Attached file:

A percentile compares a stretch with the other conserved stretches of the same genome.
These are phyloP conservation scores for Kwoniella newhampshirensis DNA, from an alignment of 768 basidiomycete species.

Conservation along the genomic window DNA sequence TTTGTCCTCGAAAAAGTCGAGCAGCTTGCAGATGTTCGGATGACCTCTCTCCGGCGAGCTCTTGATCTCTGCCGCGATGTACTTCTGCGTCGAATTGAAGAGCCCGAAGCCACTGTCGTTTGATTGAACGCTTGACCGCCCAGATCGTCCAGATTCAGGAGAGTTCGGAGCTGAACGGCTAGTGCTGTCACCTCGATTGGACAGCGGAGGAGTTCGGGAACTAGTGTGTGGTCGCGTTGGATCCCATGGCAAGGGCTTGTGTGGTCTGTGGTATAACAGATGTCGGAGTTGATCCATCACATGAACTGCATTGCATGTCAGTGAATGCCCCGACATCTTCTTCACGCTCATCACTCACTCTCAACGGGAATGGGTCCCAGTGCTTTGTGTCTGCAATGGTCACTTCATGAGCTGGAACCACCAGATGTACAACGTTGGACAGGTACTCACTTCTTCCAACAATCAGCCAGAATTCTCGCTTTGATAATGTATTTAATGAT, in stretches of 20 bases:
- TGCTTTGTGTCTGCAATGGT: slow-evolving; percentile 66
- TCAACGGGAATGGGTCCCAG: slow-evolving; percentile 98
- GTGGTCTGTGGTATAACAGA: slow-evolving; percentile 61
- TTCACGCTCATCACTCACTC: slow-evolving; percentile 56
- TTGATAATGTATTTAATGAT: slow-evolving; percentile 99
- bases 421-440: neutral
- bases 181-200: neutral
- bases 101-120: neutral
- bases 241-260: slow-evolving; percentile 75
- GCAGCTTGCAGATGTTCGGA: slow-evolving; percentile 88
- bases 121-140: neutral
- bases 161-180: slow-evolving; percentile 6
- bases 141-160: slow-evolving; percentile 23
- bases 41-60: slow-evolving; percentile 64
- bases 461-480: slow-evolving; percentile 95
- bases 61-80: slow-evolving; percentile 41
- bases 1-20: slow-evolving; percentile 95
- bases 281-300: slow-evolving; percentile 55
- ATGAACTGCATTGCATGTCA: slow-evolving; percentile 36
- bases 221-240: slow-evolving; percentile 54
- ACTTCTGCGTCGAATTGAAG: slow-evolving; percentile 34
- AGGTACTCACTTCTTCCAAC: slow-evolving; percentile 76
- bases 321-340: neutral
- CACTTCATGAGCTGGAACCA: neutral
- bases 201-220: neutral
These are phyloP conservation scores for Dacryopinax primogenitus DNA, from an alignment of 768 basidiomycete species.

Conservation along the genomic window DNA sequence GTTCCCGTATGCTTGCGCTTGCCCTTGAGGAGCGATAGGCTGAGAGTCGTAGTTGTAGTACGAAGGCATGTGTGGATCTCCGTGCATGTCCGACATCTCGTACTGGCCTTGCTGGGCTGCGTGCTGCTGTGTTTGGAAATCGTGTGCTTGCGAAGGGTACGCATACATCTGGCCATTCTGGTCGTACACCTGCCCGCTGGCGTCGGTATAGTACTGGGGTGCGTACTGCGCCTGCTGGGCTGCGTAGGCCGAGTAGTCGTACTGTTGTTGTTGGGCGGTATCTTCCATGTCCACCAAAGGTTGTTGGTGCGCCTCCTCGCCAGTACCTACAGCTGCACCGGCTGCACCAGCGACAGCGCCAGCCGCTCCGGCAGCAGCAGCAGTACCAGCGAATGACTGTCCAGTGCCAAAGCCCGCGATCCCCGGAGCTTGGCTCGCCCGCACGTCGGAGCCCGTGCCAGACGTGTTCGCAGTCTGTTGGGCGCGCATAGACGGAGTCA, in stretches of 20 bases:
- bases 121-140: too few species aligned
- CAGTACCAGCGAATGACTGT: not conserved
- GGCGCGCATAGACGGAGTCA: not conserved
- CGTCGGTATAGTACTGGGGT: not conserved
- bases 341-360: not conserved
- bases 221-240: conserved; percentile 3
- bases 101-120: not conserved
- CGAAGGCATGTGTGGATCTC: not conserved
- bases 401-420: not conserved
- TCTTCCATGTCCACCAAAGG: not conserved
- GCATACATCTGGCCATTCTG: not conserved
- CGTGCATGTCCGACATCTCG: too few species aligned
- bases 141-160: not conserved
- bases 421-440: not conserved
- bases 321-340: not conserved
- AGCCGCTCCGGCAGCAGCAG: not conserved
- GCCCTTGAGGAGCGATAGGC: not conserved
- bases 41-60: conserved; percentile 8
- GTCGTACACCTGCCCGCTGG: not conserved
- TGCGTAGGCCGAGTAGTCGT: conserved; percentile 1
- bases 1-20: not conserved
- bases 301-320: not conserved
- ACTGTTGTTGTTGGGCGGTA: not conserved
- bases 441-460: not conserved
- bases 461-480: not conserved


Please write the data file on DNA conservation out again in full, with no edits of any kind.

A percentile compares a stretch with the other conserved stretches of the same genome.
These are phyloP conservation scores for Kwoniella newhampshirensis DNA, from an alignment of 768 basidiomycete species.

Conservation along the genomic window DNA sequence TTTGTCCTCGAAAAAGTCGAGCAGCTTGCAGATGTTCGGATGACCTCTCTCCGGCGAGCTCTTGATCTCTGCCGCGATGTACTTCTGCGTCGAATTGAAGAGCCCGAAGCCACTGTCGTTTGATTGAACGCTTGACCGCCCAGATCGTCCAGATTCAGGAGAGTTCGGAGCTGAACGGCTAGTGCTGTCACCTCGATTGGACAGCGGAGGAGTTCGGGAACTAGTGTGTGGTCGCGTTGGATCCCATGGCAAGGGCTTGTGTGGTCTGTGGTATAACAGATGTCGGAGTTGATCCATCACATGAACTGCATTGCATGTCAGTGAATGCCCCGACATCTTCTTCACGCTCATCACTCACTCTCAACGGGAATGGGTCCCAGTGCTTTGTGTCTGCAATGGTCACTTCATGAGCTGGAACCACCAGATGTACAACGTTGGACAGGTACTCACTTCTTCCAACAATCAGCCAGAATTCTCGCTTTGATAATGTATTTAATGAT, in stretches of 20 bases:
- TGCTTTGTGTCTGCAATGGT: slow-evolving; percentile 66
- TCAACGGGAATGGGTCCCAG: slow-evolving; percentile 98
- GTGGTCTGTGGTATAACAGA: slow-evolving; percentile 61
- TTCACGCTCATCACTCACTC: slow-evolving; percentile 56
- TTGATAATGTATTTAATGAT: slow-evolving; percentile 99
- bases 421-440: neutral
- bases 181-200: neutral
- bases 101-120: neutral
- bases 241-260: slow-evolving; percentile 75
- GCAGCTTGCAGATGTTCGGA: slow-evolving; percentile 88
- bases 121-140: neutral
- bases 161-180: slow-evolving; percentile 6
- bases 141-160: slow-evolving; percentile 23
- bases 41-60: slow-evolving; percentile 64
- bases 461-480: slow-evolving; percentile 95
- bases 61-80: slow-evolving; percentile 41
- bases 1-20: slow-evolving; percentile 95
- bases 281-300: slow-evolving; percentile 55
- ATGAACTGCATTGCATGTCA: slow-evolving; percentile 36
- bases 221-240: slow-evolving; percentile 54
- ACTTCTGCGTCGAATTGAAG: slow-evolving; percentile 34
- AGGTACTCACTTCTTCCAAC: slow-evolving; percentile 76
- bases 321-340: neutral
- CACTTCATGAGCTGGAACCA: neutral
- bases 201-220: neutral
These are phyloP conservation scores for Dacryopinax primogenitus DNA, from an alignment of 768 basidiomycete species.

Conservation along the genomic window DNA sequence GTTCCCGTATGCTTGCGCTTGCCCTTGAGGAGCGATAGGCTGAGAGTCGTAGTTGTAGTACGAAGGCATGTGTGGATCTCCGTGCATGTCCGACATCTCGTACTGGCCTTGCTGGGCTGCGTGCTGCTGTGTTTGGAAATCGTGTGCTTGCGAAGGGTACGCATACATCTGGCCATTCTGGTCGTACACCTGCCCGCTGGCGTCGGTATAGTACTGGGGTGCGTACTGCGCCTGCTGGGCTGCGTAGGCCGAGTAGTCGTACTGTTGTTGTTGGGCGGTATCTTCCATGTCCACCAAAGGTTGTTGGTGCGCCTCCTCGCCAGTACCTACAGCTGCACCGGCTGCACCAGCGACAGCGCCAGCCGCTCCGGCAGCAGCAGCAGTACCAGCGAATGACTGTCCAGTGCCAAAGCCCGCGATCCCCGGAGCTTGGCTCGCCCGCACGTCGGAGCCCGTGCCAGACGTGTTCGCAGTCTGTTGGGCGCGCATAGACGGAGTCA, in stretches of 20 bases:
- bases 121-140: too few species aligned
- CAGTACCAGCGAATGACTGT: not conserved
- GGCGCGCATAGACGGAGTCA: not conserved
- CGTCGGTATAGTACTGGGGT: not conserved
- bases 341-360: not conserved
- bases 221-240: conserved; percentile 3
- bases 101-120: not conserved
- CGAAGGCATGTGTGGATCTC: not conserved
- bases 401-420: not conserved
- TCTTCCATGTCCACCAAAGG: not conserved
- GCATACATCTGGCCATTCTG: not conserved
- CGTGCATGTCCGACATCTCG: too few species aligned
- bases 141-160: not conserved
- bases 421-440: not conserved
- bases 321-340: not conserved
- AGCCGCTCCGGCAGCAGCAG: not conserved
- GCCCTTGAGGAGCGATAGGC: not conserved
- bases 41-60: conserved; percentile 8
- GTCGTACACCTGCCCGCTGG: not conserved
- TGCGTAGGCCGAGTAGTCGT: conserved; percentile 1
- bases 1-20: not conserved
- bases 301-320: not conserved
- ACTGTTGTTGTTGGGCGGTA: not conserved
- bases 441-460: not conserved
- bases 461-480: not conserved